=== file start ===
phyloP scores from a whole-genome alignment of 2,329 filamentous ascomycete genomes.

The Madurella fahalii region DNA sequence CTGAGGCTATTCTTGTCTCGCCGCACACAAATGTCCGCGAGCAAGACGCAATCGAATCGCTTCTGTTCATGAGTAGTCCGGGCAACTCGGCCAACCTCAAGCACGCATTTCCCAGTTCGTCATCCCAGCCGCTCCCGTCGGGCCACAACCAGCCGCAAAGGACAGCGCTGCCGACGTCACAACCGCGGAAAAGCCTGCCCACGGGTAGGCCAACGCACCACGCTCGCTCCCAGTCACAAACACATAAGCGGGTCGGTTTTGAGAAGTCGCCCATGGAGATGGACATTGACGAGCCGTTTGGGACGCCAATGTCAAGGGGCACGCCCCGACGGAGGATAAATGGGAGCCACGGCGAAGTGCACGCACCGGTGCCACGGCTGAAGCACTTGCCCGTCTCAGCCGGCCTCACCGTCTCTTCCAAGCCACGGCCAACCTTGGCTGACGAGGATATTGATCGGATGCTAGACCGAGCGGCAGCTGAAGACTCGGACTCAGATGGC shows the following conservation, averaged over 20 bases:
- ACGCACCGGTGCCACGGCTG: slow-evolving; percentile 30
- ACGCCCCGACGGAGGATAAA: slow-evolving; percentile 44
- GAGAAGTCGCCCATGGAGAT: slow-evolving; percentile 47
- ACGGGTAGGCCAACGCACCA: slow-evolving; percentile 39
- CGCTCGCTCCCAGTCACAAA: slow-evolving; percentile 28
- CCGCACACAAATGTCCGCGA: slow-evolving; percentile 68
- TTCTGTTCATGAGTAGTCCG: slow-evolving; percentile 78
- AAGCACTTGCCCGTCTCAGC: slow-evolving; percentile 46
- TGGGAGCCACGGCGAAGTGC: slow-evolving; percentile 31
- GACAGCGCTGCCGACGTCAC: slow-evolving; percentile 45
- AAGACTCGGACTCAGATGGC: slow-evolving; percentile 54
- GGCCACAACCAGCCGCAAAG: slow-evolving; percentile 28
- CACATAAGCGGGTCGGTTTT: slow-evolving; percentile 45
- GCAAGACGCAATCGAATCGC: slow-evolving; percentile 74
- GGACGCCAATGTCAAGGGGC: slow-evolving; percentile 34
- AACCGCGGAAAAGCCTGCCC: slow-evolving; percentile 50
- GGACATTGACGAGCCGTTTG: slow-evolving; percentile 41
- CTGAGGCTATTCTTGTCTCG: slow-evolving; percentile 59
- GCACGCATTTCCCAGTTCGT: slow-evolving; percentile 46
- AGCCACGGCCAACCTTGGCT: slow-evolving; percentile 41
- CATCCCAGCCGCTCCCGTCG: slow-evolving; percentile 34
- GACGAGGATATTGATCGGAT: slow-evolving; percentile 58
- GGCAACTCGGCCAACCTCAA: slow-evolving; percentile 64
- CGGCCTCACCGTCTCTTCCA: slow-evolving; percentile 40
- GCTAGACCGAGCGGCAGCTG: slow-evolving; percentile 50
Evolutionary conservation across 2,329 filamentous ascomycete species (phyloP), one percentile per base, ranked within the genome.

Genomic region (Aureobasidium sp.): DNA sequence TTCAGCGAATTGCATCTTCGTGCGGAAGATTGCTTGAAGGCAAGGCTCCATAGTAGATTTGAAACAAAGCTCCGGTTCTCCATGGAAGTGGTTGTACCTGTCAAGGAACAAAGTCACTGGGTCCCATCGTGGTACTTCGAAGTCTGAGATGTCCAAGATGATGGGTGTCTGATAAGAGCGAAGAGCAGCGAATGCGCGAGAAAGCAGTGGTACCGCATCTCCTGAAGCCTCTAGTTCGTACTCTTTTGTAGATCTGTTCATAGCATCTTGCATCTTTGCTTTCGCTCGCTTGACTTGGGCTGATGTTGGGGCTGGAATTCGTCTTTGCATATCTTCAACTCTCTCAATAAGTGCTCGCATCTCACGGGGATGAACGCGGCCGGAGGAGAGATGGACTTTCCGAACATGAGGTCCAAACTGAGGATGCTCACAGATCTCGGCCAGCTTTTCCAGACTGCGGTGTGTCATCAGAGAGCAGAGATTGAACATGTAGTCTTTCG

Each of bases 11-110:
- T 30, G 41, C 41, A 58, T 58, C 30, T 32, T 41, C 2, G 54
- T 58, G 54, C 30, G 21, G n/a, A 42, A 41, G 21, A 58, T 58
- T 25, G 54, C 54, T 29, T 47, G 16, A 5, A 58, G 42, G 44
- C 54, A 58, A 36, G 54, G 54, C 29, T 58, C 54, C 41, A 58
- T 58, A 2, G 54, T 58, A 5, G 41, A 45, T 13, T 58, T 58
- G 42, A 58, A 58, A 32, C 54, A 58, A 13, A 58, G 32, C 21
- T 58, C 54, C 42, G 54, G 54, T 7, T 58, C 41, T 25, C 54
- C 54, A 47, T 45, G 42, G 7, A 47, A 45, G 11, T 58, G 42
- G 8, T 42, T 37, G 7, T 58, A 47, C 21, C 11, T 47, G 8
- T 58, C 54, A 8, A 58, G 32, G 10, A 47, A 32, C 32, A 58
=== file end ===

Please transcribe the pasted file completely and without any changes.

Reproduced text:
phyloP scores from a whole-genome alignment of 2,329 filamentous ascomycete genomes.

The Madurella fahalii region DNA sequence CTGAGGCTATTCTTGTCTCGCCGCACACAAATGTCCGCGAGCAAGACGCAATCGAATCGCTTCTGTTCATGAGTAGTCCGGGCAACTCGGCCAACCTCAAGCACGCATTTCCCAGTTCGTCATCCCAGCCGCTCCCGTCGGGCCACAACCAGCCGCAAAGGACAGCGCTGCCGACGTCACAACCGCGGAAAAGCCTGCCCACGGGTAGGCCAACGCACCACGCTCGCTCCCAGTCACAAACACATAAGCGGGTCGGTTTTGAGAAGTCGCCCATGGAGATGGACATTGACGAGCCGTTTGGGACGCCAATGTCAAGGGGCACGCCCCGACGGAGGATAAATGGGAGCCACGGCGAAGTGCACGCACCGGTGCCACGGCTGAAGCACTTGCCCGTCTCAGCCGGCCTCACCGTCTCTTCCAAGCCACGGCCAACCTTGGCTGACGAGGATATTGATCGGATGCTAGACCGAGCGGCAGCTGAAGACTCGGACTCAGATGGC shows the following conservation, averaged over 20 bases:
- ACGCACCGGTGCCACGGCTG: slow-evolving; percentile 30
- ACGCCCCGACGGAGGATAAA: slow-evolving; percentile 44
- GAGAAGTCGCCCATGGAGAT: slow-evolving; percentile 47
- ACGGGTAGGCCAACGCACCA: slow-evolving; percentile 39
- CGCTCGCTCCCAGTCACAAA: slow-evolving; percentile 28
- CCGCACACAAATGTCCGCGA: slow-evolving; percentile 68
- TTCTGTTCATGAGTAGTCCG: slow-evolving; percentile 78
- AAGCACTTGCCCGTCTCAGC: slow-evolving; percentile 46
- TGGGAGCCACGGCGAAGTGC: slow-evolving; percentile 31
- GACAGCGCTGCCGACGTCAC: slow-evolving; percentile 45
- AAGACTCGGACTCAGATGGC: slow-evolving; percentile 54
- GGCCACAACCAGCCGCAAAG: slow-evolving; percentile 28
- CACATAAGCGGGTCGGTTTT: slow-evolving; percentile 45
- GCAAGACGCAATCGAATCGC: slow-evolving; percentile 74
- GGACGCCAATGTCAAGGGGC: slow-evolving; percentile 34
- AACCGCGGAAAAGCCTGCCC: slow-evolving; percentile 50
- GGACATTGACGAGCCGTTTG: slow-evolving; percentile 41
- CTGAGGCTATTCTTGTCTCG: slow-evolving; percentile 59
- GCACGCATTTCCCAGTTCGT: slow-evolving; percentile 46
- AGCCACGGCCAACCTTGGCT: slow-evolving; percentile 41
- CATCCCAGCCGCTCCCGTCG: slow-evolving; percentile 34
- GACGAGGATATTGATCGGAT: slow-evolving; percentile 58
- GGCAACTCGGCCAACCTCAA: slow-evolving; percentile 64
- CGGCCTCACCGTCTCTTCCA: slow-evolving; percentile 40
- GCTAGACCGAGCGGCAGCTG: slow-evolving; percentile 50
Evolutionary conservation across 2,329 filamentous ascomycete species (phyloP), one percentile per base, ranked within the genome.

Genomic region (Aureobasidium sp.): DNA sequence TTCAGCGAATTGCATCTTCGTGCGGAAGATTGCTTGAAGGCAAGGCTCCATAGTAGATTTGAAACAAAGCTCCGGTTCTCCATGGAAGTGGTTGTACCTGTCAAGGAACAAAGTCACTGGGTCCCATCGTGGTACTTCGAAGTCTGAGATGTCCAAGATGATGGGTGTCTGATAAGAGCGAAGAGCAGCGAATGCGCGAGAAAGCAGTGGTACCGCATCTCCTGAAGCCTCTAGTTCGTACTCTTTTGTAGATCTGTTCATAGCATCTTGCATCTTTGCTTTCGCTCGCTTGACTTGGGCTGATGTTGGGGCTGGAATTCGTCTTTGCATATCTTCAACTCTCTCAATAAGTGCTCGCATCTCACGGGGATGAACGCGGCCGGAGGAGAGATGGACTTTCCGAACATGAGGTCCAAACTGAGGATGCTCACAGATCTCGGCCAGCTTTTCCAGACTGCGGTGTGTCATCAGAGAGCAGAGATTGAACATGTAGTCTTTCG

Each of bases 11-110:
- T 30, G 41, C 41, A 58, T 58, C 30, T 32, T 41, C 2, G 54
- T 58, G 54, C 30, G 21, G n/a, A 42, A 41, G 21, A 58, T 58
- T 25, G 54, C 54, T 29, T 47, G 16, A 5, A 58, G 42, G 44
- C 54, A 58, A 36, G 54, G 54, C 29, T 58, C 54, C 41, A 58
- T 58, A 2, G 54, T 58, A 5, G 41, A 45, T 13, T 58, T 58
- G 42, A 58, A 58, A 32, C 54, A 58, A 13, A 58, G 32, C 21
- T 58, C 54, C 42, G 54, G 54, T 7, T 58, C 41, T 25, C 54
- C 54, A 47, T 45, G 42, G 7, A 47, A 45, G 11, T 58, G 42
- G 8, T 42, T 37, G 7, T 58, A 47, C 21, C 11, T 47, G 8
- T 58, C 54, A 8, A 58, G 32, G 10, A 47, A 32, C 32, A 58